An interesting labyrinth is reproduced in the book of Kern (fig. 200, p. 119)°. A drawing by Arabian geographer Al Qazvini in his cosmography completed in 1276 is meant to show the ground plan of the residence of the ruler of Byzantium, before the large city of Constantinople was built up.
This non-alternating labyrinth has 10 circuits and a unique course of the pathway. I will show this using the Ariadne’s Thread and the pattern. In my post “From the Ariadne’s Thread to the Pattern – Method 2” (see related posts, below), I have already described how the pattern can be obtained. When deriving the pattern I always start with a labyrinth that rotates clockwise and lies with the entrance from below. The labyrinth by Qazvini rotates in clockwise direction, however it lies with the entrance from above. Therefore I rotate the following images of the labyrinth by a semicircle so that the entrance comes to lie from below. So it is possible to follow the course of the pathway with the Ariadne’s Thread and in parallel see how this is represented in the pattern.
Four steps can be distinguished in the course of the pathway.
The path first leads to the 3rd circuit. The entrance is marked with an arrow pointing inwards. In the pattern, axial sections of the path are represented by vertical, circuits by horizontal lines. The way from the outside in is represented from above to below.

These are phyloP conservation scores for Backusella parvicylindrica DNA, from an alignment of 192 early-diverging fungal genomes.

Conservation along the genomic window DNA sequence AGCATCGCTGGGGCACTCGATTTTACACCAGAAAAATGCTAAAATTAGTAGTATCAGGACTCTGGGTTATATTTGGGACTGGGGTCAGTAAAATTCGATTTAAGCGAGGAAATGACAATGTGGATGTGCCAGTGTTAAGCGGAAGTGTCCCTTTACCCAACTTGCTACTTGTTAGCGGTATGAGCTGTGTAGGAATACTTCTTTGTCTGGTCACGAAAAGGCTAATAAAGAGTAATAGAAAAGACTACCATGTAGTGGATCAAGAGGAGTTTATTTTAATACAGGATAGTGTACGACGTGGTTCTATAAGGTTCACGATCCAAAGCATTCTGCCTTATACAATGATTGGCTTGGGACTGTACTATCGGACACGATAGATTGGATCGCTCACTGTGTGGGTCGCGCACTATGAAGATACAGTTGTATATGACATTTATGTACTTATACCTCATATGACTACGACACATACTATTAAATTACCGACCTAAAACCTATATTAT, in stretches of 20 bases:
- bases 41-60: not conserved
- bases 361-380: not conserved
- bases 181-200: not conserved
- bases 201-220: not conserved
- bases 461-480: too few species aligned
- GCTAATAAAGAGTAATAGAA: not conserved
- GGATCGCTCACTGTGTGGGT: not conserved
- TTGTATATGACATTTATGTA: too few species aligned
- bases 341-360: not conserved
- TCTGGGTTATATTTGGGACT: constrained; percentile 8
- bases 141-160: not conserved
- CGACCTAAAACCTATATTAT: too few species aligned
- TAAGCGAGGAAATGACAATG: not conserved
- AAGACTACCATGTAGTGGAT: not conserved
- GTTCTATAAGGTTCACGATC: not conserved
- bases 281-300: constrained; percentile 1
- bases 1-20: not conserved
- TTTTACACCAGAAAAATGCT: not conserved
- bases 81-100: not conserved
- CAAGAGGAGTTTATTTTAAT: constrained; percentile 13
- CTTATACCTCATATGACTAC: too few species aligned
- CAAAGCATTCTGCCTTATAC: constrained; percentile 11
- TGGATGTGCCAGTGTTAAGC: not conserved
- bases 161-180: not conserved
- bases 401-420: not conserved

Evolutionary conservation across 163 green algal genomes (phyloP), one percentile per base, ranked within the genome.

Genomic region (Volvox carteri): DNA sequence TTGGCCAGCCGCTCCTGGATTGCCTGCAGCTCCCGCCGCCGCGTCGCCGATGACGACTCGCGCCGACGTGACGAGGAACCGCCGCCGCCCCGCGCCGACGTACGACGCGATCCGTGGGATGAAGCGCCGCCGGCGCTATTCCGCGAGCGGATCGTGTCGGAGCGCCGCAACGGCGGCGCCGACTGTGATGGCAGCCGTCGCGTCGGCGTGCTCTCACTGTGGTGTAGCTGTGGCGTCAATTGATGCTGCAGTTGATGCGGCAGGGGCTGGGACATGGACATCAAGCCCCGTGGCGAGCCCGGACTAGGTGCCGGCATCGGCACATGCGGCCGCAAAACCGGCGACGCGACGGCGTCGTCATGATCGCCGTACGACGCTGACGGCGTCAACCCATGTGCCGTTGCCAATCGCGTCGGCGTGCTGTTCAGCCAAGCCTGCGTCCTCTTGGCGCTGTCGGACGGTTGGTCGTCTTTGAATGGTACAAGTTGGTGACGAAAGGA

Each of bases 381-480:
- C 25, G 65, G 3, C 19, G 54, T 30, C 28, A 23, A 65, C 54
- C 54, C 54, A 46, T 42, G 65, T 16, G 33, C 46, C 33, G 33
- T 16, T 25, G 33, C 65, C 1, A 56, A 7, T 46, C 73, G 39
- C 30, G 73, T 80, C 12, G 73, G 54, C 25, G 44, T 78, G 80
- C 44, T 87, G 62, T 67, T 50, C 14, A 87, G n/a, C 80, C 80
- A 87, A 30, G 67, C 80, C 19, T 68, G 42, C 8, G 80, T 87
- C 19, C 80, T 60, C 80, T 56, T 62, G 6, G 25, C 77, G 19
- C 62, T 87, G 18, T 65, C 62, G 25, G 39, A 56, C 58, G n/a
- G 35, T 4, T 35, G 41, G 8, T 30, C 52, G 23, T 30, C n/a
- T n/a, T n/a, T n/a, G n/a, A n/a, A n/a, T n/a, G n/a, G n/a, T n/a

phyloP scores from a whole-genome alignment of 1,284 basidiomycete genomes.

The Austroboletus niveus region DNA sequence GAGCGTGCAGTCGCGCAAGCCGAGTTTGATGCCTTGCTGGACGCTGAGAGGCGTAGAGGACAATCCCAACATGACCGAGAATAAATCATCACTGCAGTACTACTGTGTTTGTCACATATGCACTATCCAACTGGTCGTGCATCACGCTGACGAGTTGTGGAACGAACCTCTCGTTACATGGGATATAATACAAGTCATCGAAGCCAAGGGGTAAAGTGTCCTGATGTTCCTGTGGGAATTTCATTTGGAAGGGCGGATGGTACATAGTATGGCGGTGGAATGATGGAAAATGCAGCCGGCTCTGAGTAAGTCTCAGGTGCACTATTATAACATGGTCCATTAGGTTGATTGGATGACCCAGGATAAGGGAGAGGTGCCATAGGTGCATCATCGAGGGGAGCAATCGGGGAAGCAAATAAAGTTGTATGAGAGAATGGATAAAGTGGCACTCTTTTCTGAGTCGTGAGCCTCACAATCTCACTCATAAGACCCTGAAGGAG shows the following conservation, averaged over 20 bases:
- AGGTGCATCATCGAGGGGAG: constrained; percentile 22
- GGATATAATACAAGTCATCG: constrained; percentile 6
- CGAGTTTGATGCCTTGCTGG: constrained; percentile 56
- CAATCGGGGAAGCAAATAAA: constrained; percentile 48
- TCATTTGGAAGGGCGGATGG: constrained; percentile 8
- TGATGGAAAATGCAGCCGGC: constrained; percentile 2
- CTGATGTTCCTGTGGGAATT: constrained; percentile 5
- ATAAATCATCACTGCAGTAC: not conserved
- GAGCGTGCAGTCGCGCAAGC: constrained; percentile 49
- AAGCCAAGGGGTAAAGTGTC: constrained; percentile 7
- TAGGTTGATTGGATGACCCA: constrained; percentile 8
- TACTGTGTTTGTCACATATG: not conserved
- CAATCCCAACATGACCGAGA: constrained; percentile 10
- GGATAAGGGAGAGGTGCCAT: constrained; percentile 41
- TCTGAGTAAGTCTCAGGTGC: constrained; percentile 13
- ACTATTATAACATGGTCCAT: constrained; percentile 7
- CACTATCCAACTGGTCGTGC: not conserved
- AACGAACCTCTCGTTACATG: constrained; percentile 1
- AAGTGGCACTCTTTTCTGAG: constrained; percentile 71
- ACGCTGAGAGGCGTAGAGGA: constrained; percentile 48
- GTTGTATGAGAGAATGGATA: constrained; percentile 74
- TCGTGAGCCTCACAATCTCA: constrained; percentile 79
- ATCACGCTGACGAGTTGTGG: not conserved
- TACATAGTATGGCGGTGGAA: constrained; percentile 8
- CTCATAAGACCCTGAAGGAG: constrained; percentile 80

In a second step, the path now winds itself inwards in the shape of a serpentine until it reaches the 10th and innermost circuit. Up to this point the course is alternating.
Next follows the section where the pathway leads from the innermost to the outermost circuit whilst it traverses the axis. In order to derive the pattern, the labyrinth is split along the axis and then uncurled on both sides. As the pathway traverses the axis, the piece of it along the axis has to be split in two halves (see related posts below: “The Pattern in Non-alternating Labyrinths”). This is indicated with the dashed lines. These show one and the same piece of the pathway. In the pattern, as all other axial pieces, this is represented vertically, however with lines showing up on both sides of the rectangular form and a course similarly on both sides from bottom to top.
Finally the pathway continues on the outermost circuit in the same direction it had previously taken on the innermost circuit (anti clockwise), then turns to the second circuit, from where it reaches the center (highlighted with a bullet point).
°Kern, Hermann. Through the Labyrinth – Designs and Meanings over 5000 Years. Munich: Prestel, 2000.